Mark Richardson: Putting the spirit of partnership into construction


It’s not easy to pin it on just one thing, but there is a danger that the concept of working in partnership – particularly between the public and private sectors – is getting a bad name.

The political warfare over the Haringey Development Vehicle, the collapse of Carillion, the turmoil on the East Coast mainline. The idea of different sectors working together could become toxic.

And yet it is crucial that trust in the concept of partnership is restored, for the benefit of the UK and its economy.

At U+I, we’re committed to working in partnership and to restoring trust in the private sector’s ability to do so.

If we’re to achieve our mission to deliver long-term value through regeneration for local communities, we need the right partners to join us on that journey. Partners who share our values and ambitions, and in whom we can trust.

This commitment to fostering strong partnerships extends all the way to our approach to construction.

It is about approaching every site differently. We don’t take a cookie-cutter approach to our developments – and the same applies to our partners. When choosing contractors, we match them to the size, the location and the complexity of the project at hand.

Of course, there’s a place for Tier Ones for some of our larger projects in London. But working with internationally owned giants whose authorisation comes from distant shores isn’t always in the best interests of the projects we work on in smaller cities in the UK.

That’s why we recently appointed Graham Construction as the first contractor on our £200m Preston Barracks development in Brighton. This is Graham’s biggest contract to date by some considerable margin, but it has huge advantages for us too. These SMEs have an attention to detail and propensity for innovation and fresh thinking that’s often unmatched by Tier Ones. Crucially, they also know the lay of the local land. That knowledge can be invaluable. For example, it allows us to reduce our carbon footprint through more efficient waste removal.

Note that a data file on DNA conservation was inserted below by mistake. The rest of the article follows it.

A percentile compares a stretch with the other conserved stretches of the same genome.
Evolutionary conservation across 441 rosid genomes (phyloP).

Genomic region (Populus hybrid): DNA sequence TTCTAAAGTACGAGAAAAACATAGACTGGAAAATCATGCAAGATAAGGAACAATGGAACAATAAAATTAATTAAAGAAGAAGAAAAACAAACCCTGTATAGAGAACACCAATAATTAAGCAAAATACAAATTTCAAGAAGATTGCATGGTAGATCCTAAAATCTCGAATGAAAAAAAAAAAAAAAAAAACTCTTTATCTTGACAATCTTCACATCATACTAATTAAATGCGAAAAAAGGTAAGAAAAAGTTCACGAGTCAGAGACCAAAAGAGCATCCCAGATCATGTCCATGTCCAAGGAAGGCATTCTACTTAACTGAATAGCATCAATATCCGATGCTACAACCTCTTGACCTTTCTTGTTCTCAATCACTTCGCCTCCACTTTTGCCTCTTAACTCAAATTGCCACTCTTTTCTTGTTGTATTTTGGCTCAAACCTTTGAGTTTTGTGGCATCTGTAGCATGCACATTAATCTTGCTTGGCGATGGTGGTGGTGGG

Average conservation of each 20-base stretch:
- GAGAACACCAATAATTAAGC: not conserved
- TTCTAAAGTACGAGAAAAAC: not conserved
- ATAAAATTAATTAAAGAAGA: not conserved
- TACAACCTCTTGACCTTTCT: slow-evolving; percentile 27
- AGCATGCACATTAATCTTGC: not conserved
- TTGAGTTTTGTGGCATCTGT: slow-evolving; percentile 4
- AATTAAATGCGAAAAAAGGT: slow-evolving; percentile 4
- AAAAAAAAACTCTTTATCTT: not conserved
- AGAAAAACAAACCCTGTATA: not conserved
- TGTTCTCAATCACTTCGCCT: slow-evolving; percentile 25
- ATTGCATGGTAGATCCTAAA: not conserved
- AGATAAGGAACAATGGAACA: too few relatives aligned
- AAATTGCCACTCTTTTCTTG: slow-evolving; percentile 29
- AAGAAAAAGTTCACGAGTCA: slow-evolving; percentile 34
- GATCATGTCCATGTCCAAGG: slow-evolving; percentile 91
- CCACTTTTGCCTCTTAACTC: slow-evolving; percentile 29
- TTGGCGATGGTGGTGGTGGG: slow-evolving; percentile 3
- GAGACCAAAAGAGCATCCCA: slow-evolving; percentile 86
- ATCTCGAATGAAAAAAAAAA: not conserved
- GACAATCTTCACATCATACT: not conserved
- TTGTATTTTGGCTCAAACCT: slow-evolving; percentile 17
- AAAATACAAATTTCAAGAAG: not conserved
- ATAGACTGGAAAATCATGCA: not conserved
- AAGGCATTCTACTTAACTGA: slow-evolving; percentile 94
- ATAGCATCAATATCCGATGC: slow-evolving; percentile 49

Working with local contractors also gives us a direct line into the local community and workforce. At our Circus Street project in Brighton, for example, 20 per cent of the workmen are local and the contractor there, Henry, is committed to investing in upskilling that workforce. This is crucial at a time where the skills gap in the construction industry looms ominously.

Of course, there are risks to working with smaller contractors. But foster a relationship of trust, and that risk diminishes. It starts with us taking a leap of faith to de-risk the project on behalf of our partners. We often place the contract for the entire works with a Tier 2 main contractor who has a single point of responsibility for the design coordination and delivery. To ensure we have best in class trade contractors working for that main contractor we then open a project bank account therefore guaranteeing funding to those businesses.

In turn, we build trust and cultivate an atmosphere of partnership and collaboration from the outset. That allows us to work to a shared goal, to be solutions-focused and to be creative and innovative in the way we approach the site.

That’s what good partnership is all about for us at U+I – removing the barriers to delivery so we can work with our partners to create the best possible places for the communities around us. If we do it well, we’ll not just challenge current perceptions of partnerships, we’ll deliver socio-economic change for the long-term.

Mark Richardson, Director of Delivery, U+I